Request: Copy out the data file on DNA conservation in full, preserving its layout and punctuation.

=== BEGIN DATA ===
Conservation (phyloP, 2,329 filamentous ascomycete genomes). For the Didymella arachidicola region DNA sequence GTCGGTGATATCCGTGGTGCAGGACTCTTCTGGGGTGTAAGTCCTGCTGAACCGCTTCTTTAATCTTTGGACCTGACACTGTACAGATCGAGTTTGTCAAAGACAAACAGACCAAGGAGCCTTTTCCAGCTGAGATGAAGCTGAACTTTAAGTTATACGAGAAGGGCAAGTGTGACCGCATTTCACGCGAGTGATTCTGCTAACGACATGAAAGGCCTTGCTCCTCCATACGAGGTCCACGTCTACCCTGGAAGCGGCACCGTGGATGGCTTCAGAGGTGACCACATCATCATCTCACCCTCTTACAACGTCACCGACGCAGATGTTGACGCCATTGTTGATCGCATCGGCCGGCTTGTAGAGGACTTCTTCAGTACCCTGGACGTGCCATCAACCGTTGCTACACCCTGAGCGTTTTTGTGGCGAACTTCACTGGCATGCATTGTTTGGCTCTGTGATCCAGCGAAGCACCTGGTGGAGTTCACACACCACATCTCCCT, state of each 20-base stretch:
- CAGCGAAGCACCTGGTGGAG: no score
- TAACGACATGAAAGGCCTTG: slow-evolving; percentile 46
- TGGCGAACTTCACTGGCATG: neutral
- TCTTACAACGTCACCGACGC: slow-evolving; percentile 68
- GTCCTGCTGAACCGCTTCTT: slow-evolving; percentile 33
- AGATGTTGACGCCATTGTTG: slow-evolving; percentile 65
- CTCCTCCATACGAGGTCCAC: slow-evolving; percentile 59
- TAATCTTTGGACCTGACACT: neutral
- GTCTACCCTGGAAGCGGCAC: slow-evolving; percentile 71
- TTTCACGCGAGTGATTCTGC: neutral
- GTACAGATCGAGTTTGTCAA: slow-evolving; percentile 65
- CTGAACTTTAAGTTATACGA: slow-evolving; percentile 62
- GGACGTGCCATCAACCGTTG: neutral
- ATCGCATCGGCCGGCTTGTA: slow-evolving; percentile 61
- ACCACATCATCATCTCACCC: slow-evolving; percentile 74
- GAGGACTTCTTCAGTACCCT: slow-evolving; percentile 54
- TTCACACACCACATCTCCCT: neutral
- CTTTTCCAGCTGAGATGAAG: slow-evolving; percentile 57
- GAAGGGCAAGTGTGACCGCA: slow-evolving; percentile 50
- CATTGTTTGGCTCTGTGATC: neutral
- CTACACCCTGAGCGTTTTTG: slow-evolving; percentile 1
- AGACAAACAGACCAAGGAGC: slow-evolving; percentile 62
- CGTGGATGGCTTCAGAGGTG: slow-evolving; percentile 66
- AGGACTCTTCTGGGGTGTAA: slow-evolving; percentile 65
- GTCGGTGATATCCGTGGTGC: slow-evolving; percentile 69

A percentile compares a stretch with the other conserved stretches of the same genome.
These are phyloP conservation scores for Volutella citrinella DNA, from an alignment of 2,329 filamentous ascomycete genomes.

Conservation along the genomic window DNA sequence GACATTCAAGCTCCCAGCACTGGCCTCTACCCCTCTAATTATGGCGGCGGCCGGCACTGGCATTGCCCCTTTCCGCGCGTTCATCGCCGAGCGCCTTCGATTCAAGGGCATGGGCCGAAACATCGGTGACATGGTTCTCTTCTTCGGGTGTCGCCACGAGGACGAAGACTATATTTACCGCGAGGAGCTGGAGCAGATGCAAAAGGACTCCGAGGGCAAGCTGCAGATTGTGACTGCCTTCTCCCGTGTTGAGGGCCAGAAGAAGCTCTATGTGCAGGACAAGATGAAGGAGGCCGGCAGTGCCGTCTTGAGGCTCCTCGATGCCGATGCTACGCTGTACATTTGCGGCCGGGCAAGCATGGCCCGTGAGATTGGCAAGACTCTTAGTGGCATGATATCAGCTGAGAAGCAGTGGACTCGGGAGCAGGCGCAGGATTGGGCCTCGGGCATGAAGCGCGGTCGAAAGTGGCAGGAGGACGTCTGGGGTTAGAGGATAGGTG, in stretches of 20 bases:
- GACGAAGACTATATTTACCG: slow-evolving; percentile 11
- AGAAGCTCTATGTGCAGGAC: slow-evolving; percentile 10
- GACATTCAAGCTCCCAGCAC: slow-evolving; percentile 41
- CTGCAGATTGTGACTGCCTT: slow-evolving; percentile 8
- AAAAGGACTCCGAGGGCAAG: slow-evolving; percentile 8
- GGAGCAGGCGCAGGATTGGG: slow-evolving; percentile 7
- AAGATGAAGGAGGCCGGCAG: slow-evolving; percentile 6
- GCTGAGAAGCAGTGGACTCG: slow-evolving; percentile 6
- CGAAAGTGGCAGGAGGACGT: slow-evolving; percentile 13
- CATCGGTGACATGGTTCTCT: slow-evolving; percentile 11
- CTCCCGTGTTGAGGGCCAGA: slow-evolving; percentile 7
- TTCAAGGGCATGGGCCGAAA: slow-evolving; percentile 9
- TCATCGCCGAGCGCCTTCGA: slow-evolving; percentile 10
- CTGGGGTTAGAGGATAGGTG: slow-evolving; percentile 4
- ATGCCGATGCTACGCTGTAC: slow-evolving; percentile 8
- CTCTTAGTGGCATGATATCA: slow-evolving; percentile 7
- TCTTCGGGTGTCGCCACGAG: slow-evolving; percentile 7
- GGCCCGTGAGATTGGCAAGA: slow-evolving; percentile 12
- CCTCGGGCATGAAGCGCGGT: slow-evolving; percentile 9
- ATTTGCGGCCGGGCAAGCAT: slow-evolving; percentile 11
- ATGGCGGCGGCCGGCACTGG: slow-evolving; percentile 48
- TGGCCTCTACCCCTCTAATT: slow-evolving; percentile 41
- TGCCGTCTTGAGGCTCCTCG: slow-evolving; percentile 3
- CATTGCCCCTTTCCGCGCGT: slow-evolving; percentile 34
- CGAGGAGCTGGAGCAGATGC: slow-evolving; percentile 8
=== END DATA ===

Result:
Conservation (phyloP, 2,329 filamentous ascomycete genomes). For the Didymella arachidicola region DNA sequence GTCGGTGATATCCGTGGTGCAGGACTCTTCTGGGGTGTAAGTCCTGCTGAACCGCTTCTTTAATCTTTGGACCTGACACTGTACAGATCGAGTTTGTCAAAGACAAACAGACCAAGGAGCCTTTTCCAGCTGAGATGAAGCTGAACTTTAAGTTATACGAGAAGGGCAAGTGTGACCGCATTTCACGCGAGTGATTCTGCTAACGACATGAAAGGCCTTGCTCCTCCATACGAGGTCCACGTCTACCCTGGAAGCGGCACCGTGGATGGCTTCAGAGGTGACCACATCATCATCTCACCCTCTTACAACGTCACCGACGCAGATGTTGACGCCATTGTTGATCGCATCGGCCGGCTTGTAGAGGACTTCTTCAGTACCCTGGACGTGCCATCAACCGTTGCTACACCCTGAGCGTTTTTGTGGCGAACTTCACTGGCATGCATTGTTTGGCTCTGTGATCCAGCGAAGCACCTGGTGGAGTTCACACACCACATCTCCCT, state of each 20-base stretch:
- CAGCGAAGCACCTGGTGGAG: no score
- TAACGACATGAAAGGCCTTG: slow-evolving; percentile 46
- TGGCGAACTTCACTGGCATG: neutral
- TCTTACAACGTCACCGACGC: slow-evolving; percentile 68
- GTCCTGCTGAACCGCTTCTT: slow-evolving; percentile 33
- AGATGTTGACGCCATTGTTG: slow-evolving; percentile 65
- CTCCTCCATACGAGGTCCAC: slow-evolving; percentile 59
- TAATCTTTGGACCTGACACT: neutral
- GTCTACCCTGGAAGCGGCAC: slow-evolving; percentile 71
- TTTCACGCGAGTGATTCTGC: neutral
- GTACAGATCGAGTTTGTCAA: slow-evolving; percentile 65
- CTGAACTTTAAGTTATACGA: slow-evolving; percentile 62
- GGACGTGCCATCAACCGTTG: neutral
- ATCGCATCGGCCGGCTTGTA: slow-evolving; percentile 61
- ACCACATCATCATCTCACCC: slow-evolving; percentile 74
- GAGGACTTCTTCAGTACCCT: slow-evolving; percentile 54
- TTCACACACCACATCTCCCT: neutral
- CTTTTCCAGCTGAGATGAAG: slow-evolving; percentile 57
- GAAGGGCAAGTGTGACCGCA: slow-evolving; percentile 50
- CATTGTTTGGCTCTGTGATC: neutral
- CTACACCCTGAGCGTTTTTG: slow-evolving; percentile 1
- AGACAAACAGACCAAGGAGC: slow-evolving; percentile 62
- CGTGGATGGCTTCAGAGGTG: slow-evolving; percentile 66
- AGGACTCTTCTGGGGTGTAA: slow-evolving; percentile 65
- GTCGGTGATATCCGTGGTGC: slow-evolving; percentile 69

A percentile compares a stretch with the other conserved stretches of the same genome.
These are phyloP conservation scores for Volutella citrinella DNA, from an alignment of 2,329 filamentous ascomycete genomes.

Conservation along the genomic window DNA sequence GACATTCAAGCTCCCAGCACTGGCCTCTACCCCTCTAATTATGGCGGCGGCCGGCACTGGCATTGCCCCTTTCCGCGCGTTCATCGCCGAGCGCCTTCGATTCAAGGGCATGGGCCGAAACATCGGTGACATGGTTCTCTTCTTCGGGTGTCGCCACGAGGACGAAGACTATATTTACCGCGAGGAGCTGGAGCAGATGCAAAAGGACTCCGAGGGCAAGCTGCAGATTGTGACTGCCTTCTCCCGTGTTGAGGGCCAGAAGAAGCTCTATGTGCAGGACAAGATGAAGGAGGCCGGCAGTGCCGTCTTGAGGCTCCTCGATGCCGATGCTACGCTGTACATTTGCGGCCGGGCAAGCATGGCCCGTGAGATTGGCAAGACTCTTAGTGGCATGATATCAGCTGAGAAGCAGTGGACTCGGGAGCAGGCGCAGGATTGGGCCTCGGGCATGAAGCGCGGTCGAAAGTGGCAGGAGGACGTCTGGGGTTAGAGGATAGGTG, in stretches of 20 bases:
- GACGAAGACTATATTTACCG: slow-evolving; percentile 11
- AGAAGCTCTATGTGCAGGAC: slow-evolving; percentile 10
- GACATTCAAGCTCCCAGCAC: slow-evolving; percentile 41
- CTGCAGATTGTGACTGCCTT: slow-evolving; percentile 8
- AAAAGGACTCCGAGGGCAAG: slow-evolving; percentile 8
- GGAGCAGGCGCAGGATTGGG: slow-evolving; percentile 7
- AAGATGAAGGAGGCCGGCAG: slow-evolving; percentile 6
- GCTGAGAAGCAGTGGACTCG: slow-evolving; percentile 6
- CGAAAGTGGCAGGAGGACGT: slow-evolving; percentile 13
- CATCGGTGACATGGTTCTCT: slow-evolving; percentile 11
- CTCCCGTGTTGAGGGCCAGA: slow-evolving; percentile 7
- TTCAAGGGCATGGGCCGAAA: slow-evolving; percentile 9
- TCATCGCCGAGCGCCTTCGA: slow-evolving; percentile 10
- CTGGGGTTAGAGGATAGGTG: slow-evolving; percentile 4
- ATGCCGATGCTACGCTGTAC: slow-evolving; percentile 8
- CTCTTAGTGGCATGATATCA: slow-evolving; percentile 7
- TCTTCGGGTGTCGCCACGAG: slow-evolving; percentile 7
- GGCCCGTGAGATTGGCAAGA: slow-evolving; percentile 12
- CCTCGGGCATGAAGCGCGGT: slow-evolving; percentile 9
- ATTTGCGGCCGGGCAAGCAT: slow-evolving; percentile 11
- ATGGCGGCGGCCGGCACTGG: slow-evolving; percentile 48
- TGGCCTCTACCCCTCTAATT: slow-evolving; percentile 41
- TGCCGTCTTGAGGCTCCTCG: slow-evolving; percentile 3
- CATTGCCCCTTTCCGCGCGT: slow-evolving; percentile 34
- CGAGGAGCTGGAGCAGATGC: slow-evolving; percentile 8